The start of the new year marks the end of the rush to become complaint with The California Consumer Privacy Act of 2018 (CCPA). Sure, the regulations aren’t finalized, but for the most part we should be comfortable with our responsibilities and how we’re going to respond to consumer requests.
Assuming we’re in great shape on CCPA, is the topic of consumer privacy behind us? Unfortunately, the answer is “No.”
CCPA is more likely the beginning of data privacy regulations than the end. What comes next is anyone’s guess, but the group behind the Californians for Consumer Privacy (CCP) is not standing still. The organization released what we are referring to as CCPA V2 in September 2019, which they’re hoping to get on the ballot in November 2020.
If you thought CCPA compliance has been difficult, surviving CCPA V2 could be the biggest challenge many businesses have faced since the Great Recession of 2008. Click here to read a summary of the proposed regulations.
California is Only One State. What About the Other 49?
13 states currently have laws related to internet privacy and there are many more in consideration. Here’s a reasonably up-to-date list, but the ground is shifting quickly.
Some hope the Federal Government will step in, but most likely they will hold off as long as they can. Consumer Privacy is an easy win for politicians and last I checked; they have bigger fish to fry.
So, if these laws are coming at us from all directions, and the Federal Government isn’t going to act anytime soon, what can we do?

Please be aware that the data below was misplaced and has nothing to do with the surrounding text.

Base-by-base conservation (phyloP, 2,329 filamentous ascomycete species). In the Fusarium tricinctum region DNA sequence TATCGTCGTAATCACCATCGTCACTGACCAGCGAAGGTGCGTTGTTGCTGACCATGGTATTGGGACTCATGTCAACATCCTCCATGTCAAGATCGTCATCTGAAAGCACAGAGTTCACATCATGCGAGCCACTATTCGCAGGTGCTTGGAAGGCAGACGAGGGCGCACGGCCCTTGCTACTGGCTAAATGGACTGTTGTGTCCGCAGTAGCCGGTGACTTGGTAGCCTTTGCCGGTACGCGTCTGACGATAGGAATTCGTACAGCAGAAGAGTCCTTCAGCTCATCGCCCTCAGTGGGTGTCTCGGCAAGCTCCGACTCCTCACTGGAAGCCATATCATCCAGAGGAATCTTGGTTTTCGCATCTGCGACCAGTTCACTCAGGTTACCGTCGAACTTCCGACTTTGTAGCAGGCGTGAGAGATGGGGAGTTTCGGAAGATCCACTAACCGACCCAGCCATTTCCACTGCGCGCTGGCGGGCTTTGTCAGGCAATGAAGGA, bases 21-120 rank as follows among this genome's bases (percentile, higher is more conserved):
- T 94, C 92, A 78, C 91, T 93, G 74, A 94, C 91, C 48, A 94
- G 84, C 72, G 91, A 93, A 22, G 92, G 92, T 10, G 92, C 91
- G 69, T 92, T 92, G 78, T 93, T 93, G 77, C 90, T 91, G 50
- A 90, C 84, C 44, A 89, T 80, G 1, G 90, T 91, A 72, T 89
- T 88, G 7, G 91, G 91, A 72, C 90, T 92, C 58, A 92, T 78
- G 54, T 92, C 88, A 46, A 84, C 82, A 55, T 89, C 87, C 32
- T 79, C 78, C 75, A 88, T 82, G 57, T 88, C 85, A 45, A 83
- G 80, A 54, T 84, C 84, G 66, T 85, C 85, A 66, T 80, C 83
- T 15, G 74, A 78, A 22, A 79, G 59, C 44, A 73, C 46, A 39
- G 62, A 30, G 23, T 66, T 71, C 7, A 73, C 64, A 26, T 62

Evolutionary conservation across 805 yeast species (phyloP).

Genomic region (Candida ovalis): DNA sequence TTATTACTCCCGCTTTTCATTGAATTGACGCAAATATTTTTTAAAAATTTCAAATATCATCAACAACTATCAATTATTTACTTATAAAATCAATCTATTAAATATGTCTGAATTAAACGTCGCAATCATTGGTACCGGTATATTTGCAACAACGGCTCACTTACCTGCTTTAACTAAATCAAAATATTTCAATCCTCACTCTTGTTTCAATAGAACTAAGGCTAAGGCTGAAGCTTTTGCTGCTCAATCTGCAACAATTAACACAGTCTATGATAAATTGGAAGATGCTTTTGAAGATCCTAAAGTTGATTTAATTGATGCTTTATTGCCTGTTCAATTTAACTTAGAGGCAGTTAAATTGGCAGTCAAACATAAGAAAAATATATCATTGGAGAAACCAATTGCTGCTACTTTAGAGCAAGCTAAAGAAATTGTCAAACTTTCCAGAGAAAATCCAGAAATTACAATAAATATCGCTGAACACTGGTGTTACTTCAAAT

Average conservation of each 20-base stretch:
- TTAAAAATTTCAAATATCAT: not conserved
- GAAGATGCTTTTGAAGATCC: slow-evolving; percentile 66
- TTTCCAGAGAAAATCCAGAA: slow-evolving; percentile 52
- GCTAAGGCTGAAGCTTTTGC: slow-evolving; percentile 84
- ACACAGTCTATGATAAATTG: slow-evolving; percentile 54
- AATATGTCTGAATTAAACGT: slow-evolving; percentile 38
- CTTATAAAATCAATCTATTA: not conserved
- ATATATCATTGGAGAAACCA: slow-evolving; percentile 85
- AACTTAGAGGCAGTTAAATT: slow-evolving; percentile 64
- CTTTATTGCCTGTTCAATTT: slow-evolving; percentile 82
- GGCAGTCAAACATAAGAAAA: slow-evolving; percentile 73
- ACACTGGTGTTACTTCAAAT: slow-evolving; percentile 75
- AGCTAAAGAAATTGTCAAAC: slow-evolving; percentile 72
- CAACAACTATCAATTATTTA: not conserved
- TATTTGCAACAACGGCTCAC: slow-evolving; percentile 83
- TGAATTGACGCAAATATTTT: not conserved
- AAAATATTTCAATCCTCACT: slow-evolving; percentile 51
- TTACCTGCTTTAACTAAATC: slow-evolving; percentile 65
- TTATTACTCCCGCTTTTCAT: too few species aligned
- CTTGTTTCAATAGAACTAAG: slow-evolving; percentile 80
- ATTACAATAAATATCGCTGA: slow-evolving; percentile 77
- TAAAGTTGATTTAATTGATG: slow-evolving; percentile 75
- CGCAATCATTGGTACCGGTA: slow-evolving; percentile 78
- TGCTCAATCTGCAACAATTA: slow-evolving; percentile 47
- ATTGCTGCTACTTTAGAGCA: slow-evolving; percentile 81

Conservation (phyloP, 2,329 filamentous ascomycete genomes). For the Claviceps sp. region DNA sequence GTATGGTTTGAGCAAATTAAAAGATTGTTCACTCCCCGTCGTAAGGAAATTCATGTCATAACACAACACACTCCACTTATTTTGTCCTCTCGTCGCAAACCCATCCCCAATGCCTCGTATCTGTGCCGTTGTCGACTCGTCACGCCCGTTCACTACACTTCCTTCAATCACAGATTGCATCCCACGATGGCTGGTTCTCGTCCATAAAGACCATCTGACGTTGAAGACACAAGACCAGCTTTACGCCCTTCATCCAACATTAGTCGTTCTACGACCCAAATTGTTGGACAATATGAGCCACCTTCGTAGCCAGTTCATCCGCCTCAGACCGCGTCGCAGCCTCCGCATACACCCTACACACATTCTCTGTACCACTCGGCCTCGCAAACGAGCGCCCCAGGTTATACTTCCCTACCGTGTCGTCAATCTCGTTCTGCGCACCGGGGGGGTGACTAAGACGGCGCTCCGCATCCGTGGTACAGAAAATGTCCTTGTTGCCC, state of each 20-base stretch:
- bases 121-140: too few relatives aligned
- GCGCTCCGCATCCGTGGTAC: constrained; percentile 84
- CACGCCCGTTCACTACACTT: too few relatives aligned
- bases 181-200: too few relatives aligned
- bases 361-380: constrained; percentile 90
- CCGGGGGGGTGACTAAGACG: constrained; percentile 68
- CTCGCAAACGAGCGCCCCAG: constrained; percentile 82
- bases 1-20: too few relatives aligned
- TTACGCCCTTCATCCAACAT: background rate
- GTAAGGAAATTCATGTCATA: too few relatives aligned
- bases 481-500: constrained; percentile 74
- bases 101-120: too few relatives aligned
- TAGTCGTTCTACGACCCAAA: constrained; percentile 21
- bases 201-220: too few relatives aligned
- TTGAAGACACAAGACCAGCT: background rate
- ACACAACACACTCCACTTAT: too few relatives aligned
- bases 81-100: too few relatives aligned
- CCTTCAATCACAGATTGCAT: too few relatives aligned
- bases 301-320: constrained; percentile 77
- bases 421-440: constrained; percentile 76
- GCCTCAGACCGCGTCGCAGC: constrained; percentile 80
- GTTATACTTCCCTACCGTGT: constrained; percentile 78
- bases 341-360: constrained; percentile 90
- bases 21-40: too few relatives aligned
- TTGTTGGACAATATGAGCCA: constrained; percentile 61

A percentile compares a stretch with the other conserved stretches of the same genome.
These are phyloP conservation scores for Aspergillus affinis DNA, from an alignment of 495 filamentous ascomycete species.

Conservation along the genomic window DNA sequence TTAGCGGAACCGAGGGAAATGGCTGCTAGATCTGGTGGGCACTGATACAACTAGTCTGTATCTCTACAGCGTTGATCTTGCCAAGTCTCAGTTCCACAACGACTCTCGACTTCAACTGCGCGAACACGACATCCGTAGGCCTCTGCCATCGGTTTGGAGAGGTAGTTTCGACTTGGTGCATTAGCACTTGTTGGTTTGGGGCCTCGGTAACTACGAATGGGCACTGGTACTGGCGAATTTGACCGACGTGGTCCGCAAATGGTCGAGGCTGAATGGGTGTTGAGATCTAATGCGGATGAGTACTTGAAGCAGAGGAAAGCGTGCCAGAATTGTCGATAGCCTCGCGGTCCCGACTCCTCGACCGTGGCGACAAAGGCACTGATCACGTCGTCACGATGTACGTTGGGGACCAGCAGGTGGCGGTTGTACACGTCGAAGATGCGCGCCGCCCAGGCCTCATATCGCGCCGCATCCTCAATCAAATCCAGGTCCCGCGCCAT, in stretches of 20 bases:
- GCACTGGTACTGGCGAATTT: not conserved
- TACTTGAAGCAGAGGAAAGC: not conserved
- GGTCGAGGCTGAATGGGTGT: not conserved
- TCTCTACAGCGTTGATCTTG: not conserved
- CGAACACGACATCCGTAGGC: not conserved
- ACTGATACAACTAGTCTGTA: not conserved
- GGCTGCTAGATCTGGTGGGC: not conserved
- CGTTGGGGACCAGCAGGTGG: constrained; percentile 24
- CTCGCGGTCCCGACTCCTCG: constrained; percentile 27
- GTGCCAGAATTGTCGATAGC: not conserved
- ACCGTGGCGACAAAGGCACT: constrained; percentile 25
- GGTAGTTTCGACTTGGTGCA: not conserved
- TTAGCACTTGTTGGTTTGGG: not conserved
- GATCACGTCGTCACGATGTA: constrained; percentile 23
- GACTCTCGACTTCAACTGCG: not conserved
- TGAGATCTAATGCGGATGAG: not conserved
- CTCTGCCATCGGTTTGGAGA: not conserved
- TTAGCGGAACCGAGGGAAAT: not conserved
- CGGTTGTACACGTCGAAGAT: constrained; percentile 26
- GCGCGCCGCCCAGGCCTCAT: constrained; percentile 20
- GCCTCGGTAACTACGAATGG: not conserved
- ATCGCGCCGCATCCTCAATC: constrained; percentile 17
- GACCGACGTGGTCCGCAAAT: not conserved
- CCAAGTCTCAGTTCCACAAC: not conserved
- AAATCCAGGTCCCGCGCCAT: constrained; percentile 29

What Can We Do?
1) Create a Team Responsible for Consumer Data Stewardship and Compliance
This should be an Executive level committee including legal, marketing and your CTO at a minimum. Depending on your own structure, the team may also include key vendors and other internal stakeholders.
First and foremost, the team should be responsible for staying abreast of legal requirements and their potential impact. Remember, compliance today does not mean compliance tomorrow. In addition, this committee should be in charge of educating your employees, clients and other stakeholders about your company’s approach to consumer privacy.
2) Continuously Identify, Label, Classify and Organize the Personal Info You Collect on All Consumers
The better you know the data collected the easier it will be to respond to new compliance requirements.
3) Vet Outside/Third-Party Data Partners and Confirm the Sources of their Data
If the data is deep and associated cost are too good to be true, the data may not be compliant with CCPA and other laws. Review partner data acquisition and consumer privacy policies to make sure they meet your customers’ expectations
4) Actively Participate in Industry Lobby Groups
Don’t assume large players like Facebook and Google will lobby to your benefit as their interests might not align with yours.
The Interactive Advertising Bureau, Association of National Advertisers, and The Non-Profit Alliance have been leading the way, but there are many other groups. Determine which group(s) best align with your goals and contribute. Silence is acquiescence.
5) Don’t be a jerk
Just because something is legal or possible, doesn’t mean it’s smart. Exploiting legal loopholes and angering consumers is no way to survive long term.
Published on Jan. 08, 2020, Last Updated on Jul. 18, 2022